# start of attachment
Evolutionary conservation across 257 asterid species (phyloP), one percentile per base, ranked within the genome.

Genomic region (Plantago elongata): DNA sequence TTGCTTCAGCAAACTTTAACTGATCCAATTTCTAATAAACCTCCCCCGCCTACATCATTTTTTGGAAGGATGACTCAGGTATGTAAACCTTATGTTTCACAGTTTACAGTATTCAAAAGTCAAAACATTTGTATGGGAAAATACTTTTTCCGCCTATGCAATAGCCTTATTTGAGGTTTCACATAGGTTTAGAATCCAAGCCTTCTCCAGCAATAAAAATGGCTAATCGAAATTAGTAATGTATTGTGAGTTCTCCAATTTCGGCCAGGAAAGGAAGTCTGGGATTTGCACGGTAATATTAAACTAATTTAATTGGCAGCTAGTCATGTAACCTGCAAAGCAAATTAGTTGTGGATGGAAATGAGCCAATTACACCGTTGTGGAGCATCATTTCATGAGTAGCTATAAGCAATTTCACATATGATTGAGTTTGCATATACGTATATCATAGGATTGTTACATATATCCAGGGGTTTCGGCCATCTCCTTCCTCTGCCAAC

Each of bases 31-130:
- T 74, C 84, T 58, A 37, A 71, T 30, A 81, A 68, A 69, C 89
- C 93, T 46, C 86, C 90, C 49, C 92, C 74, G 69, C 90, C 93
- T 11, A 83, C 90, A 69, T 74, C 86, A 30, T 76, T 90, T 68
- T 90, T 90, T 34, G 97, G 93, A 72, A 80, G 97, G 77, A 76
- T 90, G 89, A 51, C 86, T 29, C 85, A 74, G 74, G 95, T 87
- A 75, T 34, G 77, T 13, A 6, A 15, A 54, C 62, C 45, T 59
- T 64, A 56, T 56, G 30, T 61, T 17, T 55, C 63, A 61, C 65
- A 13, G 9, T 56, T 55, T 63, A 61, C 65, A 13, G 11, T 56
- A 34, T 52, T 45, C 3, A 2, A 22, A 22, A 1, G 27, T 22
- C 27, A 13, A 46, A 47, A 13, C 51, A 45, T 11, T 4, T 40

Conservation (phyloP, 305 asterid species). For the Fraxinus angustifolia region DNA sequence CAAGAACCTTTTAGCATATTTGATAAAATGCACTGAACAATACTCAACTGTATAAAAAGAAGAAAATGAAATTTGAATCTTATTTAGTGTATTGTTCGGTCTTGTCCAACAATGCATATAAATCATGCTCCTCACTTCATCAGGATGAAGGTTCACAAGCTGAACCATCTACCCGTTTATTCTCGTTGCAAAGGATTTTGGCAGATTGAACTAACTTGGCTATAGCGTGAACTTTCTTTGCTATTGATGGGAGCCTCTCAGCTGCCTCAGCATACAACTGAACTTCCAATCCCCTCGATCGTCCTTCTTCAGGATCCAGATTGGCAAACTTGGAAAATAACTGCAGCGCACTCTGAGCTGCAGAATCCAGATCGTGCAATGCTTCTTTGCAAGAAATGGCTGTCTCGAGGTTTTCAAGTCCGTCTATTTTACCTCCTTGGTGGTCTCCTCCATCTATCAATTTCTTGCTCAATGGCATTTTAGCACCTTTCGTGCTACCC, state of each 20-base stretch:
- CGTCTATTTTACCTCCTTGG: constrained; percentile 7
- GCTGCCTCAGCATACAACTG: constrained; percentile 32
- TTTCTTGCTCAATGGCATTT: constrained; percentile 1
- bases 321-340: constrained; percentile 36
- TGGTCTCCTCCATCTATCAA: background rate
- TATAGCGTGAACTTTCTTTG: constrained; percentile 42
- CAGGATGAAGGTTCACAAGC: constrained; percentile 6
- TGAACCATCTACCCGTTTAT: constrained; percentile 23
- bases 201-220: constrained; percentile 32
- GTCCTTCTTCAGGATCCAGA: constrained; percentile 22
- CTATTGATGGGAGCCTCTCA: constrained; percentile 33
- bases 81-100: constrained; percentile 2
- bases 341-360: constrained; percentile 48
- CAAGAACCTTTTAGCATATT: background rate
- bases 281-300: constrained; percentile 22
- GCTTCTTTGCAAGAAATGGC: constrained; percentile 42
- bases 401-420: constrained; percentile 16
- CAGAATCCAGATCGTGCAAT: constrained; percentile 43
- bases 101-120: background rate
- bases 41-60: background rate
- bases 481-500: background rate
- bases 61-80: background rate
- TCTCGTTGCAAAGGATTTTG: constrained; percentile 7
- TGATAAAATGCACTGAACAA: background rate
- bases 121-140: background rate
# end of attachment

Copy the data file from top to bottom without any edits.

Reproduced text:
Evolutionary conservation across 257 asterid species (phyloP), one percentile per base, ranked within the genome.

Genomic region (Plantago elongata): DNA sequence TTGCTTCAGCAAACTTTAACTGATCCAATTTCTAATAAACCTCCCCCGCCTACATCATTTTTTGGAAGGATGACTCAGGTATGTAAACCTTATGTTTCACAGTTTACAGTATTCAAAAGTCAAAACATTTGTATGGGAAAATACTTTTTCCGCCTATGCAATAGCCTTATTTGAGGTTTCACATAGGTTTAGAATCCAAGCCTTCTCCAGCAATAAAAATGGCTAATCGAAATTAGTAATGTATTGTGAGTTCTCCAATTTCGGCCAGGAAAGGAAGTCTGGGATTTGCACGGTAATATTAAACTAATTTAATTGGCAGCTAGTCATGTAACCTGCAAAGCAAATTAGTTGTGGATGGAAATGAGCCAATTACACCGTTGTGGAGCATCATTTCATGAGTAGCTATAAGCAATTTCACATATGATTGAGTTTGCATATACGTATATCATAGGATTGTTACATATATCCAGGGGTTTCGGCCATCTCCTTCCTCTGCCAAC

Each of bases 31-130:
- T 74, C 84, T 58, A 37, A 71, T 30, A 81, A 68, A 69, C 89
- C 93, T 46, C 86, C 90, C 49, C 92, C 74, G 69, C 90, C 93
- T 11, A 83, C 90, A 69, T 74, C 86, A 30, T 76, T 90, T 68
- T 90, T 90, T 34, G 97, G 93, A 72, A 80, G 97, G 77, A 76
- T 90, G 89, A 51, C 86, T 29, C 85, A 74, G 74, G 95, T 87
- A 75, T 34, G 77, T 13, A 6, A 15, A 54, C 62, C 45, T 59
- T 64, A 56, T 56, G 30, T 61, T 17, T 55, C 63, A 61, C 65
- A 13, G 9, T 56, T 55, T 63, A 61, C 65, A 13, G 11, T 56
- A 34, T 52, T 45, C 3, A 2, A 22, A 22, A 1, G 27, T 22
- C 27, A 13, A 46, A 47, A 13, C 51, A 45, T 11, T 4, T 40

Conservation (phyloP, 305 asterid species). For the Fraxinus angustifolia region DNA sequence CAAGAACCTTTTAGCATATTTGATAAAATGCACTGAACAATACTCAACTGTATAAAAAGAAGAAAATGAAATTTGAATCTTATTTAGTGTATTGTTCGGTCTTGTCCAACAATGCATATAAATCATGCTCCTCACTTCATCAGGATGAAGGTTCACAAGCTGAACCATCTACCCGTTTATTCTCGTTGCAAAGGATTTTGGCAGATTGAACTAACTTGGCTATAGCGTGAACTTTCTTTGCTATTGATGGGAGCCTCTCAGCTGCCTCAGCATACAACTGAACTTCCAATCCCCTCGATCGTCCTTCTTCAGGATCCAGATTGGCAAACTTGGAAAATAACTGCAGCGCACTCTGAGCTGCAGAATCCAGATCGTGCAATGCTTCTTTGCAAGAAATGGCTGTCTCGAGGTTTTCAAGTCCGTCTATTTTACCTCCTTGGTGGTCTCCTCCATCTATCAATTTCTTGCTCAATGGCATTTTAGCACCTTTCGTGCTACCC, state of each 20-base stretch:
- CGTCTATTTTACCTCCTTGG: constrained; percentile 7
- GCTGCCTCAGCATACAACTG: constrained; percentile 32
- TTTCTTGCTCAATGGCATTT: constrained; percentile 1
- bases 321-340: constrained; percentile 36
- TGGTCTCCTCCATCTATCAA: background rate
- TATAGCGTGAACTTTCTTTG: constrained; percentile 42
- CAGGATGAAGGTTCACAAGC: constrained; percentile 6
- TGAACCATCTACCCGTTTAT: constrained; percentile 23
- bases 201-220: constrained; percentile 32
- GTCCTTCTTCAGGATCCAGA: constrained; percentile 22
- CTATTGATGGGAGCCTCTCA: constrained; percentile 33
- bases 81-100: constrained; percentile 2
- bases 341-360: constrained; percentile 48
- CAAGAACCTTTTAGCATATT: background rate
- bases 281-300: constrained; percentile 22
- GCTTCTTTGCAAGAAATGGC: constrained; percentile 42
- bases 401-420: constrained; percentile 16
- CAGAATCCAGATCGTGCAAT: constrained; percentile 43
- bases 101-120: background rate
- bases 41-60: background rate
- bases 481-500: background rate
- bases 61-80: background rate
- TCTCGTTGCAAAGGATTTTG: constrained; percentile 7
- TGATAAAATGCACTGAACAA: background rate
- bases 121-140: background rate